After every meeting with an adjuster, you should “self-critique.” 

Be objective. Try to step outside your skin and look at what just happened from the adjuster’s point of view. Thinkstock

If the adjuster asked himself, “Did I gain anything of value from having just spent time with that service provider?”  “Am I in a good mood and, if so, why?”  “Am I in a bad mood and, if so, why?  “Do I know something I didn’t before this meeting?” What would your adjuster conclude? 

No matter what you may think, each adjuster you call on is affected in some way by your contact. It might have been intellectual (you’ve enlightened him or you’ve alienated him). It might have been psycho-physiological (you brought about a positive or negative mood). It might have been material (you fed him or gave him a desk tool or some other token of appreciation).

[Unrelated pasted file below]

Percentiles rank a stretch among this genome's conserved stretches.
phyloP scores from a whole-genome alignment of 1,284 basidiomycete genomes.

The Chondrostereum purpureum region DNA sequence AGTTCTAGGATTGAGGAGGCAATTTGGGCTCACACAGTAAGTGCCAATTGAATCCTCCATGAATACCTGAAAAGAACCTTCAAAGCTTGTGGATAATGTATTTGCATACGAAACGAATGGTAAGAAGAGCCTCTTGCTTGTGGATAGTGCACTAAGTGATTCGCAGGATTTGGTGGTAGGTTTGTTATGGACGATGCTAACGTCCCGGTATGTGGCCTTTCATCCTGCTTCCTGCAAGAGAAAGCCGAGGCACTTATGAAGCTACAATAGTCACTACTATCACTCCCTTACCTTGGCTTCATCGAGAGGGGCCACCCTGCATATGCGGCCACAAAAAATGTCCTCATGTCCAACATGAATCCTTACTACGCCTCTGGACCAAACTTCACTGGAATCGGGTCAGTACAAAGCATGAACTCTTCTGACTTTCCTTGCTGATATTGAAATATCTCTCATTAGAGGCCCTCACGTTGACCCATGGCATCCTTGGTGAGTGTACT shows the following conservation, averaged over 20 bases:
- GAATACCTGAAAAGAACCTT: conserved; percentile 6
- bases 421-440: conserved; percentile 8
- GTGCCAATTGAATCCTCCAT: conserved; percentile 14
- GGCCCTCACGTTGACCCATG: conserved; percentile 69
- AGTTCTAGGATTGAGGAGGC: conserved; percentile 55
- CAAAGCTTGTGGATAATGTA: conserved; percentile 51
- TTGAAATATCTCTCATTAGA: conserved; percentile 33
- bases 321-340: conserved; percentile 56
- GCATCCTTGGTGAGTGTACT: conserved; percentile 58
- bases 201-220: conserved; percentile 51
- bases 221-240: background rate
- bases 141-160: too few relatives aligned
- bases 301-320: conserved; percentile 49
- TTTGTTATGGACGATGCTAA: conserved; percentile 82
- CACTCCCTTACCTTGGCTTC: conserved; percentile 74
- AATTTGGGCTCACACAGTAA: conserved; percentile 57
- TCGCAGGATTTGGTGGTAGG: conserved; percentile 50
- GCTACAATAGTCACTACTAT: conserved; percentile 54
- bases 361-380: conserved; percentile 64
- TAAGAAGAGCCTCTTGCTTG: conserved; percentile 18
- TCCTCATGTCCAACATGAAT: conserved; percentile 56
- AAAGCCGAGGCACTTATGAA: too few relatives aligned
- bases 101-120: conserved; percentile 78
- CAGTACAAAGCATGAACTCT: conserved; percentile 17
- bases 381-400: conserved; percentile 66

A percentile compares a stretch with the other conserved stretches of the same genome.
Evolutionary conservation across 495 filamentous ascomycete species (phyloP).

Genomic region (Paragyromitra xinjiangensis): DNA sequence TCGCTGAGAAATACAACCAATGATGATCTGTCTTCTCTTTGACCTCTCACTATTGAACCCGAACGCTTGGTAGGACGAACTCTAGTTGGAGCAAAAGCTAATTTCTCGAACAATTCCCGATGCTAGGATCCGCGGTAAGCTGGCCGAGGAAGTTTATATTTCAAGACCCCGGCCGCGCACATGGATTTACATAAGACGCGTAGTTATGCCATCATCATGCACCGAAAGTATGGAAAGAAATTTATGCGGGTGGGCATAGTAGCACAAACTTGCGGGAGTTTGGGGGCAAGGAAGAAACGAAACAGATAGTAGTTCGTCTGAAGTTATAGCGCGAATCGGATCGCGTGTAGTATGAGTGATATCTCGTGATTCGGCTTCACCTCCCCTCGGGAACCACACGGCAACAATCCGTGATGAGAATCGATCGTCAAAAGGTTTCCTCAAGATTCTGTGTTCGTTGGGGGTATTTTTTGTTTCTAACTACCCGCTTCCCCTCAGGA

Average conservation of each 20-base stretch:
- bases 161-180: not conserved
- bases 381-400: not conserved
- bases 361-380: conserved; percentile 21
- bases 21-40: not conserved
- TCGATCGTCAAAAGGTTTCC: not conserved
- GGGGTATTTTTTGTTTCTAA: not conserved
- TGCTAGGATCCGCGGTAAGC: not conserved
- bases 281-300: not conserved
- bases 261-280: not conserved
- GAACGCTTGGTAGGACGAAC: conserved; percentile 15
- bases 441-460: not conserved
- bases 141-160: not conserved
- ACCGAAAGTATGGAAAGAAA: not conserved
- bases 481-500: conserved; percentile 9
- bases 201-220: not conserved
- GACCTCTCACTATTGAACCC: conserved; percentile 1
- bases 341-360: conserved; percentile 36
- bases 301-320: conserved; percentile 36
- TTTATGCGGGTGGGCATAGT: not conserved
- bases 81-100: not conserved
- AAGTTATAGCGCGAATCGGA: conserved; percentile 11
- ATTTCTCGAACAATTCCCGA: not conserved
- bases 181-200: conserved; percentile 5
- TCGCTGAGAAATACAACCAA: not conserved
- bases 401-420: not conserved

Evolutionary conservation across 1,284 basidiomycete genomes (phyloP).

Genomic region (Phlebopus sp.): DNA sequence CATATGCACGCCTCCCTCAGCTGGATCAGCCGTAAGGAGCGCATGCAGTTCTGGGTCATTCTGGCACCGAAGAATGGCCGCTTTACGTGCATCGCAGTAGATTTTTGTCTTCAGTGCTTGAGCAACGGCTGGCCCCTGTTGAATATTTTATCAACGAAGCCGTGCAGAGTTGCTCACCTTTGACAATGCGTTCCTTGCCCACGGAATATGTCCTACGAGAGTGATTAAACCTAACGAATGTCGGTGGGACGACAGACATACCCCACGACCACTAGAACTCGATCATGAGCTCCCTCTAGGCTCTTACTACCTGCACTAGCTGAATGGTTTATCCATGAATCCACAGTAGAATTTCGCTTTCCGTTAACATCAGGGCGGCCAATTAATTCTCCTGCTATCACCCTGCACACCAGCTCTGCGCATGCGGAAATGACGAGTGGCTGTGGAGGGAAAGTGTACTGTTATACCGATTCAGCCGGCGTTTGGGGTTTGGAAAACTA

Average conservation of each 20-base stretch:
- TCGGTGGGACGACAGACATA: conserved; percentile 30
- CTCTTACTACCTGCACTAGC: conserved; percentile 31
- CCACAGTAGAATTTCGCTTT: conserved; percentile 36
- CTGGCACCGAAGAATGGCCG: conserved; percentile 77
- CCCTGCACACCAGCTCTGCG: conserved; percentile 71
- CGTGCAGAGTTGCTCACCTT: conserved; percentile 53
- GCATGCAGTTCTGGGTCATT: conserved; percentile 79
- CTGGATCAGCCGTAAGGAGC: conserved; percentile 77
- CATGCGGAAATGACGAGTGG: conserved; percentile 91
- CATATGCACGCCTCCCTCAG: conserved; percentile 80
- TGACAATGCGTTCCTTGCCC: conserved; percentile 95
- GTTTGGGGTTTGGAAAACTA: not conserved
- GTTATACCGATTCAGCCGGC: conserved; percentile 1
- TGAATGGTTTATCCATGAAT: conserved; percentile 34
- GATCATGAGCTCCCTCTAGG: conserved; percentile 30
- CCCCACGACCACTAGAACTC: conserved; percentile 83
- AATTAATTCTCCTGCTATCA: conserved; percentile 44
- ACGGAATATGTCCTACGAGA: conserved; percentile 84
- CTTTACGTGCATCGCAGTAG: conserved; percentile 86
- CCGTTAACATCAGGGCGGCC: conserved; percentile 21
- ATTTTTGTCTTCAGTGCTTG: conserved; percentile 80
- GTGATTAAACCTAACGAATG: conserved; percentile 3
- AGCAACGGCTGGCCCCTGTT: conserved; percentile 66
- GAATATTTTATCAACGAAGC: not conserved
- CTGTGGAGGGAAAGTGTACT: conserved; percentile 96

There is a time and place to get your message across when it will be accepted smoothly and with ease. You may not be able to give them something of value at every meeting. But always leave them glad and “un-taxed” to have met with you. You must never do anything to alienate, stress or depress. At every meeting, remain upbeat and positive in matters of life and the matters of business will follow.     

What did you learn that you didn’t already know? Did you gain anything whether it was new business or just new information? Or perhaps you left them feeling inspired and motivated.

Peter Crosa has been a licensed independent adjuster for more than 35 years, handling insurance claims throughout the United States and Latin America. Since 2000, he has traveled across the country conducting seminars and speeches on the topic of marketing restoration services to the insurance claims industry. He is author of the 2014 Restoration & Mitigation Contractors Guide to Insurance Repair Marketing. Visit his website at or e-mail him at to ask a question.